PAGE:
12th Apr 2022

Divorce: Will Your Private Information Be Published?

By James Pirrie

Divorce & Separation: Will Your Private Information Be Published?

The ongoing debate about whether we need more transparency in reporting cases heard in the family courts had a further outing at the end of March at Winckworth Sherwood. It hinted that perhaps this heated debate exists because:

  • On the one hand, the public law children lawyers and those dealing with domestic abuse rightly see the advantages of greater openness in the family courts (because that may promote greater accountability in our public services and lead to improvements); whilst
  • The family lawyers dealing with cases concerning the finances of a family rightly fear the increased access by the media will be abused and that private lives – including children’s lives – will be laid out for inappropriate public scrutiny, comment and invasion.

Two legal principles seem to be moving in polar opposite directions:

  • Southwards comes article 8 of the Human Rights Act: Everyone has the right to respect for his private and family life, his home and his correspondence and interference by public authorities is prohibited save in line with the law and as is necessary in a democratic society; whilst
  • Northwards moves article 6 of the HRA: In the determination of his civil rights and obligations everyone is entitled to a fair and public hearing within a reasonable time by an independent and impartial tribunal established by law. Judgment shall be pronounced publicly but the press and public may be excluded from all or part of the trial … where the interests of juveniles or the protection of the private life of the parties so require … Perhaps backed by the article 10 freedom of expression rights.

The press insists that benefits would follow from increased transparency. I am an enthusiast for the protection offered by the best parts of our media but I can’t support its endeavour when it comes to the resolution of financial claims between family members. The debate is wide-ranging, but my three reasons for resisting increased transparency would be:

  1. Damage and intrusion: We can be educated in the principles applied by the family finance courts and form views as to where improvements could be made without knowing private details about those who are before the court. And yet it is always those private details that seem to end up being the focus of the press reports. I have never seen families recover after being laid out for public inspection.
  2. Fraud: It is not beyond the realms of possibility that the significant financial detail of disclosures made in the family court proceedings which are then made public may be used for criminal activity.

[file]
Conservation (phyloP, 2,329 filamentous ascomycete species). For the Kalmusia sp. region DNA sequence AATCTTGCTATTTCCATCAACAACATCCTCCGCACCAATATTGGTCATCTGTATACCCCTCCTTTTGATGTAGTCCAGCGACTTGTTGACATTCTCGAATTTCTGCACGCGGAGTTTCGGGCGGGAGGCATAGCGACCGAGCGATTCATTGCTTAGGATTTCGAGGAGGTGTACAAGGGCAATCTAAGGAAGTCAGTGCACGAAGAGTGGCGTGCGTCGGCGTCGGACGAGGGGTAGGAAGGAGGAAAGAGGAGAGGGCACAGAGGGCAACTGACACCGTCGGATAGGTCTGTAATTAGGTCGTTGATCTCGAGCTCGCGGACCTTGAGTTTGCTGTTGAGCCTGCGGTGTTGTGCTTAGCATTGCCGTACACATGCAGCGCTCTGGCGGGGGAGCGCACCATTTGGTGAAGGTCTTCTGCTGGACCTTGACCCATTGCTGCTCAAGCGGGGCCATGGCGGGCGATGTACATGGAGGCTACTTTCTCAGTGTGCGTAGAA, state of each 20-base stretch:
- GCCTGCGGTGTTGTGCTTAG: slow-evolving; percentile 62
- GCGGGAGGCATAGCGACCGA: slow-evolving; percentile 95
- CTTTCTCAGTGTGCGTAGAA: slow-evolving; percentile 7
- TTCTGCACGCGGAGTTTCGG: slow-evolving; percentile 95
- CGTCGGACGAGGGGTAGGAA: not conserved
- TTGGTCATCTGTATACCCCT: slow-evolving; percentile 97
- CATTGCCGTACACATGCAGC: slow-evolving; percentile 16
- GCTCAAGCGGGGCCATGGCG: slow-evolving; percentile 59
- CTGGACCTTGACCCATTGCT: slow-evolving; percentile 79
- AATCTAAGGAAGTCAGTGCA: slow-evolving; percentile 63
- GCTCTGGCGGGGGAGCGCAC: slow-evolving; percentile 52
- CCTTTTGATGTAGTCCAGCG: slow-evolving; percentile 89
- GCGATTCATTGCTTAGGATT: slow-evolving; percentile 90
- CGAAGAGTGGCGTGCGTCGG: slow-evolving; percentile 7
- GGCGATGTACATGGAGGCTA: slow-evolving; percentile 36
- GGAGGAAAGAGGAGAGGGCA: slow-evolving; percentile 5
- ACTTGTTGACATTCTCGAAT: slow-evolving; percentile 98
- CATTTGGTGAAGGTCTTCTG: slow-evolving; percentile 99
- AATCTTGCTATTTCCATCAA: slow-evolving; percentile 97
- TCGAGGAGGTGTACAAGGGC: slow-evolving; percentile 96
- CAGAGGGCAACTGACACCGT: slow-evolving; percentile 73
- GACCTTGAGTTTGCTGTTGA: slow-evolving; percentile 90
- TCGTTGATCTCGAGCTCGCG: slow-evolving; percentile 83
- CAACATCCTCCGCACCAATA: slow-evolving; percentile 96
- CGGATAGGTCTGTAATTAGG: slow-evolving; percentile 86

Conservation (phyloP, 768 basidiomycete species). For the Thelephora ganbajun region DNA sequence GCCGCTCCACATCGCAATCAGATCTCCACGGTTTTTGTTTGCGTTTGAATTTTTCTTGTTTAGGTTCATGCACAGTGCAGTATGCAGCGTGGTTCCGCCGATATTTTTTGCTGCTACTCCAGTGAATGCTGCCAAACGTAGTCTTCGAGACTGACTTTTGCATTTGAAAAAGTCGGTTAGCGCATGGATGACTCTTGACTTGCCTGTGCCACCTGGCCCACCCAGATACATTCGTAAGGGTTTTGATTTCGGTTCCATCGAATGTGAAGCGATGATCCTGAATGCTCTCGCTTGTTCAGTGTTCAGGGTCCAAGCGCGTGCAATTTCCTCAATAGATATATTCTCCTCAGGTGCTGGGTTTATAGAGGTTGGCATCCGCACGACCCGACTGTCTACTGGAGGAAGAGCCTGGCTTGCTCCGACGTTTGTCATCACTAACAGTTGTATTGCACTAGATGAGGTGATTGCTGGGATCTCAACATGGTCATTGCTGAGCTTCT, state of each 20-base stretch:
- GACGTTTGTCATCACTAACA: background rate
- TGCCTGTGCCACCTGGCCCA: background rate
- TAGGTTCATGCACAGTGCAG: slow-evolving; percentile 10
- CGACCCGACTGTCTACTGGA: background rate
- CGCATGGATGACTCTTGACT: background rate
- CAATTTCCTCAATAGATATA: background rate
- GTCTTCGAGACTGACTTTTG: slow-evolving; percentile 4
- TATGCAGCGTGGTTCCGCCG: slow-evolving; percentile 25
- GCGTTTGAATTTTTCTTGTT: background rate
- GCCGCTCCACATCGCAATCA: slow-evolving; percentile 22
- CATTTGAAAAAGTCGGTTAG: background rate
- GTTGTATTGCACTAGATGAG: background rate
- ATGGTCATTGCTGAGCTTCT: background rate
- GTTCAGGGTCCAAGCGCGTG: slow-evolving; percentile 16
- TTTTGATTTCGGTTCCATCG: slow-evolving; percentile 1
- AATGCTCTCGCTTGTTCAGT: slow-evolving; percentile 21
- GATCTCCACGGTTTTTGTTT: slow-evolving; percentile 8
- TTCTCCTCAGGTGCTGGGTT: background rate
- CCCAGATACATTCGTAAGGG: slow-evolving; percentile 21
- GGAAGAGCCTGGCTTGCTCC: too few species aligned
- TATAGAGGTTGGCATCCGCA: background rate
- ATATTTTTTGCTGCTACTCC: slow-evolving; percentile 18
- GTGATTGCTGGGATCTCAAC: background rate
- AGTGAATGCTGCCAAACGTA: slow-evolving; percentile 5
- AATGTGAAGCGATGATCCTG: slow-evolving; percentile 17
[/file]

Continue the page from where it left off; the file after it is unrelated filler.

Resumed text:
3. Misrepresentation: In my view, the cases at court are our system’s failures: cases settle not least because of the threat of the high cost of court cases (in terms of preparation, effort, spend on legal costs and the enormous passage of time before the cases finish). The result of this is that the reported case hopelessly misrepresents the sampled population. If all that anyone knows about is the reported case (the remaining 98% were settled behind closed doors) we are not just failing to educate the population as to their likely experience of separation, we are providing a thoroughly misleading picture.

And what happens when you receive your reported judgment? Well, there is a risk that it will contain some pretty upsetting personal commentary. And do we not then have to wonder whether judicial support for greater openness is about adding to the judge’s armoury to persuade clients to settle (which is positively what all judges would prefer for litigants). If so, I would argue that this is a tool that our judiciary should not use. Indeed, I would go further and question whether the judicial voice should be loud in the reform of this system given that their experience of it is limited to the exceptional case.

Arriving at court in a financial case is often a result of an unfortunate place where decent people found themselves in their relationships, the lawyers that they (or one of them anyway) instructed and just occasionally about a novel situation that will extend, refine, or improve our law. Generally, such people have been through enough and adding to the misery with a public display of private matters truly isn’t needed to help our judicial system to perform.

All that is likely to happen as open sharing of private information becomes the norm is that the party who has less to lose from publicity (or has a higher aptitude for risk) uses the threat of publicity as a negotiation weapon to pursue an inappropriate settlement. Paradoxically, the strategy aimed at reducing the take up of court time in the resolution of private finance disputes might help to generate the longer court queue.

The debate continues. At FLiP our efforts are focused on helping our clients to settle their cases amicably and constructively away from the court. We hope that the family courts will not sacrifice people’s private information in the pursuit of open justice and that we will have the careful and calibrated family law system which separating families deserve which balances the needs of openness and privacy.

To find out more about the services offered by our top London divorce lawyers, contact our team at E: hello@flip.co.uk or T: 020 7420 5000